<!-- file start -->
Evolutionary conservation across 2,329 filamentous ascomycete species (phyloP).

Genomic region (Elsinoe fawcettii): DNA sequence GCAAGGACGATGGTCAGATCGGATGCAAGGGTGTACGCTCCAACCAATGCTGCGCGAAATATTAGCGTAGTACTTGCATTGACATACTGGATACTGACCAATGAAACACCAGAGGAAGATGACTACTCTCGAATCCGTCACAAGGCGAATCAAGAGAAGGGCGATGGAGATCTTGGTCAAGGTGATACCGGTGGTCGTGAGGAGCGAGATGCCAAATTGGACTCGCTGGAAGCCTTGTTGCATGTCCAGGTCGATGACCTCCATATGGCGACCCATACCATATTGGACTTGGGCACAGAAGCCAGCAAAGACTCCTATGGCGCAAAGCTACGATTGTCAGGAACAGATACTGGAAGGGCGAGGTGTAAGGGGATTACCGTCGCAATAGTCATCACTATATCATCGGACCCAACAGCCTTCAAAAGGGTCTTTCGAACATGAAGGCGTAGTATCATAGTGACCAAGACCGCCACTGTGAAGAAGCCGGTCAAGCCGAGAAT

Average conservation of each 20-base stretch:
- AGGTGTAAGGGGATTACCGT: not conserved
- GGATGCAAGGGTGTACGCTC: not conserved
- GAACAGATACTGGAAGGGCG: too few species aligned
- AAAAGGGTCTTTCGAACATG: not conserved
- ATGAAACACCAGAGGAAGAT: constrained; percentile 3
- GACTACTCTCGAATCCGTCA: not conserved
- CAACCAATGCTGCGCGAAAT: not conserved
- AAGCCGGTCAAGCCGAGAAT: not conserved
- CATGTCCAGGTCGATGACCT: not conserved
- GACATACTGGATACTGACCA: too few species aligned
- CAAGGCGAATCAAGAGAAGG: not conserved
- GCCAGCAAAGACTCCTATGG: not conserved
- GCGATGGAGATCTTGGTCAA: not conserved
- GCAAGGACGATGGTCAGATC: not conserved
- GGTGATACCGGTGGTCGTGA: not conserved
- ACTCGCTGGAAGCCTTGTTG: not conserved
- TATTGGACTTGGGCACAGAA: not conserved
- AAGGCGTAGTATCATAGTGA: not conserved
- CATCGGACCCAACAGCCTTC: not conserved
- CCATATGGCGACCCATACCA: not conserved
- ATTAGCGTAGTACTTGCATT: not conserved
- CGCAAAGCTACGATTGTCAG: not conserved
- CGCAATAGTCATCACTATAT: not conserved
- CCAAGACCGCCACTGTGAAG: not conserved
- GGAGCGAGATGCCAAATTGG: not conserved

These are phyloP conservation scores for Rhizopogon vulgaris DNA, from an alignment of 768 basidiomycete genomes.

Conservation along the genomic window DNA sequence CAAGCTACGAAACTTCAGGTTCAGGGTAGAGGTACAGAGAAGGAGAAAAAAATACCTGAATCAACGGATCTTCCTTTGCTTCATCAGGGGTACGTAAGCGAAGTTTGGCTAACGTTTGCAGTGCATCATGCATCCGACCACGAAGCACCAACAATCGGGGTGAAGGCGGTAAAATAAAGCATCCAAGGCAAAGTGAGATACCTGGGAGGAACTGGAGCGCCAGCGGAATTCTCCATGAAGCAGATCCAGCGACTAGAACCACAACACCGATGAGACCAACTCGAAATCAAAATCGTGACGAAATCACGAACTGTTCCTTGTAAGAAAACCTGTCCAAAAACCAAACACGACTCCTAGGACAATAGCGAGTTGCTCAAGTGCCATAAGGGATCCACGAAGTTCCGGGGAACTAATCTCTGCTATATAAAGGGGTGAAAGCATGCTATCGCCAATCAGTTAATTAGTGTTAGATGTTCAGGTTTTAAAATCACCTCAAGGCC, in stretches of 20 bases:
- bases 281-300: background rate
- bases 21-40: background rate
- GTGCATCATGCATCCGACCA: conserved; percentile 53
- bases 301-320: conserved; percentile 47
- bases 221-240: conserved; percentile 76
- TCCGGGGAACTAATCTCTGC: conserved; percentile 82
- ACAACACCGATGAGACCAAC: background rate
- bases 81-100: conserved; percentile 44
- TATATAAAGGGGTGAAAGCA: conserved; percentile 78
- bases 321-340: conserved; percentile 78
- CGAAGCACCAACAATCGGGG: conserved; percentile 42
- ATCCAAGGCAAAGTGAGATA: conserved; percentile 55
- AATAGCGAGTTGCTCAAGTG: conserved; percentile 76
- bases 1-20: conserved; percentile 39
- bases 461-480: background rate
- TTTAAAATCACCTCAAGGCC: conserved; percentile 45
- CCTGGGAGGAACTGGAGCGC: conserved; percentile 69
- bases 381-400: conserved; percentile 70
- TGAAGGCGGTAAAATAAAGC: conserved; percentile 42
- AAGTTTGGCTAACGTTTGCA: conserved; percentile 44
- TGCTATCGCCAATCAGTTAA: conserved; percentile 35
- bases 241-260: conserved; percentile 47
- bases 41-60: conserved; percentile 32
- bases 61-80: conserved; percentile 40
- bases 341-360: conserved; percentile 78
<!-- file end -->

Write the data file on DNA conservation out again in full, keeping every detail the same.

Evolutionary conservation across 2,329 filamentous ascomycete species (phyloP).

Genomic region (Elsinoe fawcettii): DNA sequence GCAAGGACGATGGTCAGATCGGATGCAAGGGTGTACGCTCCAACCAATGCTGCGCGAAATATTAGCGTAGTACTTGCATTGACATACTGGATACTGACCAATGAAACACCAGAGGAAGATGACTACTCTCGAATCCGTCACAAGGCGAATCAAGAGAAGGGCGATGGAGATCTTGGTCAAGGTGATACCGGTGGTCGTGAGGAGCGAGATGCCAAATTGGACTCGCTGGAAGCCTTGTTGCATGTCCAGGTCGATGACCTCCATATGGCGACCCATACCATATTGGACTTGGGCACAGAAGCCAGCAAAGACTCCTATGGCGCAAAGCTACGATTGTCAGGAACAGATACTGGAAGGGCGAGGTGTAAGGGGATTACCGTCGCAATAGTCATCACTATATCATCGGACCCAACAGCCTTCAAAAGGGTCTTTCGAACATGAAGGCGTAGTATCATAGTGACCAAGACCGCCACTGTGAAGAAGCCGGTCAAGCCGAGAAT

Average conservation of each 20-base stretch:
- AGGTGTAAGGGGATTACCGT: not conserved
- GGATGCAAGGGTGTACGCTC: not conserved
- GAACAGATACTGGAAGGGCG: too few species aligned
- AAAAGGGTCTTTCGAACATG: not conserved
- ATGAAACACCAGAGGAAGAT: constrained; percentile 3
- GACTACTCTCGAATCCGTCA: not conserved
- CAACCAATGCTGCGCGAAAT: not conserved
- AAGCCGGTCAAGCCGAGAAT: not conserved
- CATGTCCAGGTCGATGACCT: not conserved
- GACATACTGGATACTGACCA: too few species aligned
- CAAGGCGAATCAAGAGAAGG: not conserved
- GCCAGCAAAGACTCCTATGG: not conserved
- GCGATGGAGATCTTGGTCAA: not conserved
- GCAAGGACGATGGTCAGATC: not conserved
- GGTGATACCGGTGGTCGTGA: not conserved
- ACTCGCTGGAAGCCTTGTTG: not conserved
- TATTGGACTTGGGCACAGAA: not conserved
- AAGGCGTAGTATCATAGTGA: not conserved
- CATCGGACCCAACAGCCTTC: not conserved
- CCATATGGCGACCCATACCA: not conserved
- ATTAGCGTAGTACTTGCATT: not conserved
- CGCAAAGCTACGATTGTCAG: not conserved
- CGCAATAGTCATCACTATAT: not conserved
- CCAAGACCGCCACTGTGAAG: not conserved
- GGAGCGAGATGCCAAATTGG: not conserved

These are phyloP conservation scores for Rhizopogon vulgaris DNA, from an alignment of 768 basidiomycete genomes.

Conservation along the genomic window DNA sequence CAAGCTACGAAACTTCAGGTTCAGGGTAGAGGTACAGAGAAGGAGAAAAAAATACCTGAATCAACGGATCTTCCTTTGCTTCATCAGGGGTACGTAAGCGAAGTTTGGCTAACGTTTGCAGTGCATCATGCATCCGACCACGAAGCACCAACAATCGGGGTGAAGGCGGTAAAATAAAGCATCCAAGGCAAAGTGAGATACCTGGGAGGAACTGGAGCGCCAGCGGAATTCTCCATGAAGCAGATCCAGCGACTAGAACCACAACACCGATGAGACCAACTCGAAATCAAAATCGTGACGAAATCACGAACTGTTCCTTGTAAGAAAACCTGTCCAAAAACCAAACACGACTCCTAGGACAATAGCGAGTTGCTCAAGTGCCATAAGGGATCCACGAAGTTCCGGGGAACTAATCTCTGCTATATAAAGGGGTGAAAGCATGCTATCGCCAATCAGTTAATTAGTGTTAGATGTTCAGGTTTTAAAATCACCTCAAGGCC, in stretches of 20 bases:
- bases 281-300: background rate
- bases 21-40: background rate
- GTGCATCATGCATCCGACCA: conserved; percentile 53
- bases 301-320: conserved; percentile 47
- bases 221-240: conserved; percentile 76
- TCCGGGGAACTAATCTCTGC: conserved; percentile 82
- ACAACACCGATGAGACCAAC: background rate
- bases 81-100: conserved; percentile 44
- TATATAAAGGGGTGAAAGCA: conserved; percentile 78
- bases 321-340: conserved; percentile 78
- CGAAGCACCAACAATCGGGG: conserved; percentile 42
- ATCCAAGGCAAAGTGAGATA: conserved; percentile 55
- AATAGCGAGTTGCTCAAGTG: conserved; percentile 76
- bases 1-20: conserved; percentile 39
- bases 461-480: background rate
- TTTAAAATCACCTCAAGGCC: conserved; percentile 45
- CCTGGGAGGAACTGGAGCGC: conserved; percentile 69
- bases 381-400: conserved; percentile 70
- TGAAGGCGGTAAAATAAAGC: conserved; percentile 42
- AAGTTTGGCTAACGTTTGCA: conserved; percentile 44
- TGCTATCGCCAATCAGTTAA: conserved; percentile 35
- bases 241-260: conserved; percentile 47
- bases 41-60: conserved; percentile 32
- bases 61-80: conserved; percentile 40
- bases 341-360: conserved; percentile 78